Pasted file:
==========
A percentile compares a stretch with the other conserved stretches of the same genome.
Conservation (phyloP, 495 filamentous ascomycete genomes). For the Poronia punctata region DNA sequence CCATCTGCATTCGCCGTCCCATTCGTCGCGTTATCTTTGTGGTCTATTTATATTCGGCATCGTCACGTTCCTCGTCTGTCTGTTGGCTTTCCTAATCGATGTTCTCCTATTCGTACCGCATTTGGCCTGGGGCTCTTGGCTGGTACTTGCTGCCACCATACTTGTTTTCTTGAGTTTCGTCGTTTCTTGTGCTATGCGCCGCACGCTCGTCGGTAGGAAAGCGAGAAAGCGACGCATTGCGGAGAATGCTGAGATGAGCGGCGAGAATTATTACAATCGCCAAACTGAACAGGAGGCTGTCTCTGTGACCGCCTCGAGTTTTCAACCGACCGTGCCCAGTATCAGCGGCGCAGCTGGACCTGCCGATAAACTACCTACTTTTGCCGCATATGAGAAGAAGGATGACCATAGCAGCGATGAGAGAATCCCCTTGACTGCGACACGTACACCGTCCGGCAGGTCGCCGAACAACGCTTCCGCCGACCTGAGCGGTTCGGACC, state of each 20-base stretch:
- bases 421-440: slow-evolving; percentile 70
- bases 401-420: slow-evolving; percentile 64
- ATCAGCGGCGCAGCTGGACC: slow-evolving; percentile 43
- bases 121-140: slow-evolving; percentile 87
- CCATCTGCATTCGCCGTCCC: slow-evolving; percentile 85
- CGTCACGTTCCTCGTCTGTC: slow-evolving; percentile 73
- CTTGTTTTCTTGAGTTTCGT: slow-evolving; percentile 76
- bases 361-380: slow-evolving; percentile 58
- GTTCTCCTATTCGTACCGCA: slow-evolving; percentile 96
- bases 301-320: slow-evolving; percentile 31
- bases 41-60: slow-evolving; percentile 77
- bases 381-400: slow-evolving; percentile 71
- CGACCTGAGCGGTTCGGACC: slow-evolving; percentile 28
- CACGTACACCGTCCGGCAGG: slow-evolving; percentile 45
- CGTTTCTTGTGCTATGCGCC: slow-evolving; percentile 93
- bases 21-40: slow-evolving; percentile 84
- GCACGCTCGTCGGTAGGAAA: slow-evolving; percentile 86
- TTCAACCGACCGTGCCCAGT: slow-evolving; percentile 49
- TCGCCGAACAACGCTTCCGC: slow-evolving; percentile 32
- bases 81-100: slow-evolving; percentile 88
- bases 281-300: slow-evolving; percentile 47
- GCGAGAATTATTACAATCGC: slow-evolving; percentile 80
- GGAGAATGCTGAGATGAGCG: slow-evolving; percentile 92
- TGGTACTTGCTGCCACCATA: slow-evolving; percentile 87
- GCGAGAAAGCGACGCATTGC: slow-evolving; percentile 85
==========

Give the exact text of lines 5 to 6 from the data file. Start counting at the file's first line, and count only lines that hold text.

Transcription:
- ATCAGCGGCGCAGCTGGACC: slow-evolving; percentile 43
- bases 121-140: slow-evolving; percentile 87